Monday, September 22, 2008
C.A. Clarifies Rule on Administrative Writ Proceedings
By a MetNews Staff Writer
California law provides parties two alternatives to challenge an adverse decision in code enforcement or other administrative proceedings, the Fourth District Court of Appeal ruled Friday.
Div. Two held that Government Code Sec. 53069.4 allows parties to challenge an administrative decision either by de novo appeal to superior court before a judge or a subordinate judicial officer, or to petition for a writ of mandate under Code of Civil Procedure Secs. 1094.5 and 1094.6.
However, Justice Barton C. Gaut explained that the courtís ruling was little help to John F. Martinís writ petition challenging a $500 fine from the Riverside County Department of Code Enforcement for grading without permits, because substantial evidence showed Martin was required by local ordinance to obtain permits from the county before grading a washed out spillway on his property in 2006, but did not do so.
Martin initially challenged the fine in an administrative hearing before a code enforcement officer, contending that he was exempt from the permitting scheme because the repairs were of an emergency nature and he had previous approvals from the Federal Emergency Management Agency and the Department of Fish and Game to grade it.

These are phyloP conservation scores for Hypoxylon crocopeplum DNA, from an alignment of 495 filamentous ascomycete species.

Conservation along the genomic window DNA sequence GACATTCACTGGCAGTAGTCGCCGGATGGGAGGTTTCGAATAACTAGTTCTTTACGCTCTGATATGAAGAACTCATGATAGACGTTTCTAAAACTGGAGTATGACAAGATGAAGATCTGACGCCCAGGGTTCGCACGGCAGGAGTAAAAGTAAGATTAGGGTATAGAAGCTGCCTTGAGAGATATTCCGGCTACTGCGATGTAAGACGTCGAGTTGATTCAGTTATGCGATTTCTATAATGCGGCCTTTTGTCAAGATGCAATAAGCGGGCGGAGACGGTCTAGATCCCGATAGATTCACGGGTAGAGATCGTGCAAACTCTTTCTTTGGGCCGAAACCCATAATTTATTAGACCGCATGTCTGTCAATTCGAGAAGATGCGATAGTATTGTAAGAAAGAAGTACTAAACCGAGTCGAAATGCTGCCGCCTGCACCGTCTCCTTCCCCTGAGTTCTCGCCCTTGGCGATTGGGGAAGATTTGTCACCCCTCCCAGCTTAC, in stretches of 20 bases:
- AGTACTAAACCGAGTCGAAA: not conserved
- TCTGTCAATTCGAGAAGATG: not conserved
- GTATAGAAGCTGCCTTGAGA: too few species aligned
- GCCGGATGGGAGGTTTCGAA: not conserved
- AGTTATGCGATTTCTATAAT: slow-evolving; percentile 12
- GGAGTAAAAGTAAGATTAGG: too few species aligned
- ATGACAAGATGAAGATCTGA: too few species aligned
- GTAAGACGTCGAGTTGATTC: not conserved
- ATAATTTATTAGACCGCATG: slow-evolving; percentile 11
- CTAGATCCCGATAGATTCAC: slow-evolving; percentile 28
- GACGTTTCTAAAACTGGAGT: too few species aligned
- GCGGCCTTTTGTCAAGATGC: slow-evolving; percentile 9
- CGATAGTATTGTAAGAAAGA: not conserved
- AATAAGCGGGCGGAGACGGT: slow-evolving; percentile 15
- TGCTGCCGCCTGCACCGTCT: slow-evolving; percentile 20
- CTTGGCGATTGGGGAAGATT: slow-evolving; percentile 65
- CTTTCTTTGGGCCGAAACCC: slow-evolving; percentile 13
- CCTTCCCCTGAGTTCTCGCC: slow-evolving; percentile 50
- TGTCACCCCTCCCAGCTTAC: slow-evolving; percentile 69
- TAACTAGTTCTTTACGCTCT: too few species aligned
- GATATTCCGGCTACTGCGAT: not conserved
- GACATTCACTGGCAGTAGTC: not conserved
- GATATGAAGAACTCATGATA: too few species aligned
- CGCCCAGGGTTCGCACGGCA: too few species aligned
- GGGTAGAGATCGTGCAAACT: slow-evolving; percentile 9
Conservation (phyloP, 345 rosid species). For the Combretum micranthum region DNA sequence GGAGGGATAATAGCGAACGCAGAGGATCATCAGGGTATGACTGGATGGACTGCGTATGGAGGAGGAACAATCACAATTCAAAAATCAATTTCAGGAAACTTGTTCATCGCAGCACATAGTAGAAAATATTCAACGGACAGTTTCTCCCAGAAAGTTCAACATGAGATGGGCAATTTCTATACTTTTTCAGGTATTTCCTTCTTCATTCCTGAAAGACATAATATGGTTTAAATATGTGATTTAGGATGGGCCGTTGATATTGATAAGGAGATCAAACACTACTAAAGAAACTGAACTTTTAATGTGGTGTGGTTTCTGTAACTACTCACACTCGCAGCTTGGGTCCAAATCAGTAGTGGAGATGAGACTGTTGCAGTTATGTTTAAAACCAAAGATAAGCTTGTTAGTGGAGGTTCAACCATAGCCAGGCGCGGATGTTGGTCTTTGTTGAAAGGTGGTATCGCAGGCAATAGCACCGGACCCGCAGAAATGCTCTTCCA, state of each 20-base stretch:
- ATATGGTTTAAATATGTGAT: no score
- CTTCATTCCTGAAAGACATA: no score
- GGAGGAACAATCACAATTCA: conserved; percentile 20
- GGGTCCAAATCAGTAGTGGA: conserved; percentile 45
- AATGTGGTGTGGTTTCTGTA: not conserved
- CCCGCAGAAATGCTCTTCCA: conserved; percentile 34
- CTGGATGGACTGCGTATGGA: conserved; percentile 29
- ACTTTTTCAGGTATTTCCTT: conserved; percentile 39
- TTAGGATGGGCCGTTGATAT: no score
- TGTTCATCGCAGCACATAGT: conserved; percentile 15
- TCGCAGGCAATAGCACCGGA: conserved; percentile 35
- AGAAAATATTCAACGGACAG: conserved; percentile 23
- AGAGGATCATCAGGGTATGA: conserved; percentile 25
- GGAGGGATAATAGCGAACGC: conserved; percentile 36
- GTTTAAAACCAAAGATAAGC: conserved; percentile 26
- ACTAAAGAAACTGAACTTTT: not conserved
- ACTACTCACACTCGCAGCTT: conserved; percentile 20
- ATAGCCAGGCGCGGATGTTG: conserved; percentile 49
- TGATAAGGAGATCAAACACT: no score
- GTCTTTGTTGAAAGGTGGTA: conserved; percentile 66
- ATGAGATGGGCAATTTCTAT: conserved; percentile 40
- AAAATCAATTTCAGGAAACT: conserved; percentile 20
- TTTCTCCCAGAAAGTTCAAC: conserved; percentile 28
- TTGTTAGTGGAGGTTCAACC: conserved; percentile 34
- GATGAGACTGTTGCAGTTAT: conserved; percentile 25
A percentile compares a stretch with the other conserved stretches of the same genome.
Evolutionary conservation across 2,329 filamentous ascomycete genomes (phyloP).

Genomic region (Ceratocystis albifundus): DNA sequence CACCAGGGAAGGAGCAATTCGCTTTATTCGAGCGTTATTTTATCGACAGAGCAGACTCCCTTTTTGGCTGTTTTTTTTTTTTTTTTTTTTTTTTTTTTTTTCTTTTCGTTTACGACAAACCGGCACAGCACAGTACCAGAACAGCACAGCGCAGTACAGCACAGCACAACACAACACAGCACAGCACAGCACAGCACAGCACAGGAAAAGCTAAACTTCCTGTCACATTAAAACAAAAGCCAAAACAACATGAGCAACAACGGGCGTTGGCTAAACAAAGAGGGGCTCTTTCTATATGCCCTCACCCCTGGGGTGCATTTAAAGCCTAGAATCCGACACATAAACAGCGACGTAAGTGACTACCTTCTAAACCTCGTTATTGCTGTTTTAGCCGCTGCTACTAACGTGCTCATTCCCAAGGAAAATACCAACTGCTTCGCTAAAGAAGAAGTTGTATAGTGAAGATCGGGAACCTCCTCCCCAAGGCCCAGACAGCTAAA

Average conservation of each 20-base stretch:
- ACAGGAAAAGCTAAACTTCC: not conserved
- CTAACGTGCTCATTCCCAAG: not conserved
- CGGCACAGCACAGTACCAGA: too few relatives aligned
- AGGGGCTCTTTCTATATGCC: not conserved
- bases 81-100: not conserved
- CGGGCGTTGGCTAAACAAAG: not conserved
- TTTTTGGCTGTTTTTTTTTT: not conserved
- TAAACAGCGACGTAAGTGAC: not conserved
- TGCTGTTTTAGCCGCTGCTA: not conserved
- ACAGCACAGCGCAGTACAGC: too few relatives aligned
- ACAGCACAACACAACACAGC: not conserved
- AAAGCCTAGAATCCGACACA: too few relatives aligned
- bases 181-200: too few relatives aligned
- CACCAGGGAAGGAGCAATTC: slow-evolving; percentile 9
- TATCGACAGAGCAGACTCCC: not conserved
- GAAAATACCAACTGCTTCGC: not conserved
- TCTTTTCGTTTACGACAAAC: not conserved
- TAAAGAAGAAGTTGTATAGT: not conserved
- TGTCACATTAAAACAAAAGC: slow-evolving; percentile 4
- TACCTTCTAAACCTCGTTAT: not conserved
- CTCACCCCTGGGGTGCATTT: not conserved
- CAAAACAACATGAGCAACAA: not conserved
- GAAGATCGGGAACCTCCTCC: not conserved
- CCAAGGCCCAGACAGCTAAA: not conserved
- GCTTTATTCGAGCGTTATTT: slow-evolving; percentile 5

The officer upheld the fine, so Martin sought relief from the Riverside Superior Court in a petition for a writ of mandate.
However, Superior Court Judge Edward D. Webster concluded that Martinís challenge failed under any standard of review, and said that Martin should have obtained a permit in addition to any other approvals. Webster also opined that the correct procedure was to seek review de novo by the superior court under Sec. 53069.4.
The Court of Appeal initially agreed and transferred Martinís appeal from Websterís decision to the Appellate Division of the Riverside Superior Court after concluding that it lacked jurisdiction to hear the appeal of a limited civil case. The Court of Appeal later directed the case be transferred back when the Appellate Division concluded that it too lacked jurisdiction on the basis that no further review was permitted beyond the de novo appeal in superior court.
Noting that the text of Government Code Sec. 53069.4 and its legislative history supported the conclusion that review was available either by writ petition or a limited de novo appeal to the superior court, Gaut wrote that Martin did have the right under California law to challenge the decision upholding the fine under the former route, but concluded that Webster had properly rejected the challenge.
ďThere is little dispute about the facts,Ē he wrote. ďMartinís existing spillway was washed out by flooding. He sought FEMA assistance to repair it. He did not obtain a grading permit from the County.Ē
Justices Thomas E. Hollenhorst and Art W. McKinster joined Gaut in his opinion.
The case is Martin v. Riverside County Department of Code Enforcement, 08 S.O.S. 5410.
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